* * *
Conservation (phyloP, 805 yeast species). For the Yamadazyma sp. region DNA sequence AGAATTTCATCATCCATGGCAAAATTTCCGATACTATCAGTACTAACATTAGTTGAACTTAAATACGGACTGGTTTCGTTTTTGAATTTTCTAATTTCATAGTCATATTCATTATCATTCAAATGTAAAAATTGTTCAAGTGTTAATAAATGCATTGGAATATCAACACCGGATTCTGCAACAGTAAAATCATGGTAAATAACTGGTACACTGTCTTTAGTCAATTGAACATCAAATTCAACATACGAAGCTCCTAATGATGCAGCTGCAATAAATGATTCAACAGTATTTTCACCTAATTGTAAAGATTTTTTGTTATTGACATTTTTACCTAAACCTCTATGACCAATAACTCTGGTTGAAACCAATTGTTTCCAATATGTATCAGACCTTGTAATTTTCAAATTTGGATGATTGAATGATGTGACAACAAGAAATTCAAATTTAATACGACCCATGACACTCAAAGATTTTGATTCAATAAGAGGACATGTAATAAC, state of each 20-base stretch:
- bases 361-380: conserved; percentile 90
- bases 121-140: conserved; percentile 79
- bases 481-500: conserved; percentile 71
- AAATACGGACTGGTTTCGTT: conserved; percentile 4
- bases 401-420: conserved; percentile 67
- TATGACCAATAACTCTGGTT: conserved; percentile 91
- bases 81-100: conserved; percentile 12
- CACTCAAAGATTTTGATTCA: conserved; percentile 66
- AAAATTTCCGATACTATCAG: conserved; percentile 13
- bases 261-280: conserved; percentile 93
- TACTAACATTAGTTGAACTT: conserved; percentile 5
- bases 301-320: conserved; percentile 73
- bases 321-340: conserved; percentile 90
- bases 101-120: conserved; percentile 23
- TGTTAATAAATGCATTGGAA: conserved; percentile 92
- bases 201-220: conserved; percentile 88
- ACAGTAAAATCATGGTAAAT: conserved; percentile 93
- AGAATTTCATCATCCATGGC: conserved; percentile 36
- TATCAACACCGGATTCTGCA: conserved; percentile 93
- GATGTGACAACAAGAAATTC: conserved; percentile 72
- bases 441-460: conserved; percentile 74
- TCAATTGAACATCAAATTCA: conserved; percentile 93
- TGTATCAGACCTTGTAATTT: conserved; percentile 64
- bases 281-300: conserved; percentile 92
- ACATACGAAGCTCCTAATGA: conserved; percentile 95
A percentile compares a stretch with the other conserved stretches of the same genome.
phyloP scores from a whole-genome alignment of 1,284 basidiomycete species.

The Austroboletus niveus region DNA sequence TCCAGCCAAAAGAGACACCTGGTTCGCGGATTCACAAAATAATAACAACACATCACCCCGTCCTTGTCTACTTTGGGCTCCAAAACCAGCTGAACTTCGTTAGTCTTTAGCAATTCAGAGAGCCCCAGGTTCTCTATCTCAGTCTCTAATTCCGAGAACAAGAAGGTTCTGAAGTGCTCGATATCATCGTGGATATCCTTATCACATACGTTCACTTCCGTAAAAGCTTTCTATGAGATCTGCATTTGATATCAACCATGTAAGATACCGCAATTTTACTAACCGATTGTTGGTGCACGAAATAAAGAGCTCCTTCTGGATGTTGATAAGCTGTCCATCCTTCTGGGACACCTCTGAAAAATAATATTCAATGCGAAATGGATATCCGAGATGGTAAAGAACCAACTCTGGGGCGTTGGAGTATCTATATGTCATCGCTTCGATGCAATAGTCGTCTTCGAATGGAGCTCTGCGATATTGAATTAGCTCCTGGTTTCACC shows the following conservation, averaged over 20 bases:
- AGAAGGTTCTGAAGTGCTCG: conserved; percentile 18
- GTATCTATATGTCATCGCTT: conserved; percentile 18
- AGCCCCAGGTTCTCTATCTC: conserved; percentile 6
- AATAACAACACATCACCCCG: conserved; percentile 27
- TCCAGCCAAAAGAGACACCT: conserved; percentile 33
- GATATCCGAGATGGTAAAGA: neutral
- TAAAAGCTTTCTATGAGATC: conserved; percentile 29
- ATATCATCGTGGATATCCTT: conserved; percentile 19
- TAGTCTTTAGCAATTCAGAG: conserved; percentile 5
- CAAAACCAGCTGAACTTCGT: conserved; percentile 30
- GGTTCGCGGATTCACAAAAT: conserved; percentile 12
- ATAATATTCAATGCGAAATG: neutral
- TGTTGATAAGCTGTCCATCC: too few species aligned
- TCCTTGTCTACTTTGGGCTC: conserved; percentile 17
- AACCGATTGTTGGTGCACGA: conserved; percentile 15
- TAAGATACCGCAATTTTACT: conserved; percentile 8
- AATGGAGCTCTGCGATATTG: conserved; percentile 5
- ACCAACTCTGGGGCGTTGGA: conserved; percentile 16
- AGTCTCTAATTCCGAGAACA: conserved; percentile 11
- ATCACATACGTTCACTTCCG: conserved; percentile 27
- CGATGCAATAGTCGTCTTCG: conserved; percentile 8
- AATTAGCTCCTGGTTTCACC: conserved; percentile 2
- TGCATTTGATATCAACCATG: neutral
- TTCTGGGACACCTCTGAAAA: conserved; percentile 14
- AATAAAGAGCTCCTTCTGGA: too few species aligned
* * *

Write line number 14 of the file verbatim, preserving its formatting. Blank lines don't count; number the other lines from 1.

- bases 321-340: conserved; percentile 90